This book aims (a) to introduce the AF methodology as one approach among a wider set of multidimensional techniques; (b) to provide a clear and systematic introduction to multidimensional poverty measurement in the counting and axiomatic tradition, with a specific focus on the AF Adjusted Headcount Ratio ; and (c) to address empirical and normative issues, as well as recent methodological extensions in distribution and dynamics. The book may be divided into four parts, each containing two or three chapters. The first part introduces the framework for multidimensional measurement and systematically presents and critically evaluates different multidimensional methods that are frequently used for assessment of multidimensional poverty. The second part presents the counting-based measures that have been widely used in policy, and Alkire-Foster methodology which joins together the axiomatic and counting approaches. The third part addresses pre-estimation issues in poverty measurement—the normative and empirical aspects of constructing a poverty measure. The fourth and final part of the book deals with the post-estimation issues—analysis after the poverty measure is constructed. In the first part, Chapter 2 presents the framework for the whole book, outlining the basics of unidimensional and multidimensional poverty measurement, introducing the terminology and notation to be used throughout the book, discussing the scales of measurement of indicators and comparability across dimensions, and describing with illustrations the properties of multidimensional poverty measures. Chapter 3 then provides an overview of a range of methods used for assessing and evaluating multidimensional poverty and assesses the scope as well as limitations of each. We cover the dashboard approach, composite indices, Venn diagrams, the dominance approach, various commonly used statistical approaches, the fuzzy sets approach, and axiomatic measures (which include measures from information theory). In the second part, Chapter 4 reviews the counting approaches to multidimensional poverty measurement that have been widely applied and used for policy. Then Chapter 5 provides an in-depth account of one particular axiomatic and counting-type multidimensional poverty measurement methodology: the AF counting methodology. Specifically, the chapter presents the AF methodology of identification and presents the Adjusted Headcount Ratio or measure and its consistent partial indices. In the third part, Chapter 6 clarifies and outlines the normative choices in measurement design, drawing on Sen’s capability approach and applied literature; and Chapter 7 provides a synthetic overview of distinctive practical issues in multidimensional poverty measurement design and analysis. In the final part, Chapter 8 presents avenues for performing robustness analysis and statistical inference, and, finally, Chapter 9 discusses different methodologies for conducting distributional and dynamic analysis. Chapter 10 presents some relevant regression techniques for analysing the measures.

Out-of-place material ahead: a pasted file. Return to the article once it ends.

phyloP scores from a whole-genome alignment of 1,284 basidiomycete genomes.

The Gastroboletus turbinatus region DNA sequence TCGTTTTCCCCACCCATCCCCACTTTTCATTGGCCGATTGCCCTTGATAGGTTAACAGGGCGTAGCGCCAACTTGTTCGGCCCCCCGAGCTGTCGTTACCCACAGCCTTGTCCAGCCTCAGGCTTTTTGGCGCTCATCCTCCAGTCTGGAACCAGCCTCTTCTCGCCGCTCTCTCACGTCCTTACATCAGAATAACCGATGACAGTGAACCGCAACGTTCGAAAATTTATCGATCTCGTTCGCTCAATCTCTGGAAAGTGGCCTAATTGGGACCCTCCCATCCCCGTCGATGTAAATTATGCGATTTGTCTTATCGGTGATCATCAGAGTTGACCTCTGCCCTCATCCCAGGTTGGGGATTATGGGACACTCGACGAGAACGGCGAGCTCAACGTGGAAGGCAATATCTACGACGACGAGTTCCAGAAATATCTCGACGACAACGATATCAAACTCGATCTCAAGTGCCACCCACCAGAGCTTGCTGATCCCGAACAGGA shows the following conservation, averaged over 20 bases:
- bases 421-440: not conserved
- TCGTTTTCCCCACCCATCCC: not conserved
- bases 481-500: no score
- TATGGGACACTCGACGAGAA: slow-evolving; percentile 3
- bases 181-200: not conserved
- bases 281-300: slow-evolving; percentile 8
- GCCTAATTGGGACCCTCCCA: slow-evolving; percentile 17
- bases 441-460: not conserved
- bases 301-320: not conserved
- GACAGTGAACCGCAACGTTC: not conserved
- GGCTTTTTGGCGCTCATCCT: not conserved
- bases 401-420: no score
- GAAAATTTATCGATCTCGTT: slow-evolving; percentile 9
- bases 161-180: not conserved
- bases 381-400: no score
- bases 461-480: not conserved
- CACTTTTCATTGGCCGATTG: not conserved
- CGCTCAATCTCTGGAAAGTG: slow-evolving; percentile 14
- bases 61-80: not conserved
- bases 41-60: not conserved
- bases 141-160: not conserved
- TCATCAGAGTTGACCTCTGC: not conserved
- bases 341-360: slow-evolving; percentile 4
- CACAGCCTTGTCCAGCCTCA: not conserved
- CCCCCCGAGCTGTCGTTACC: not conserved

1.5. How to Use this Book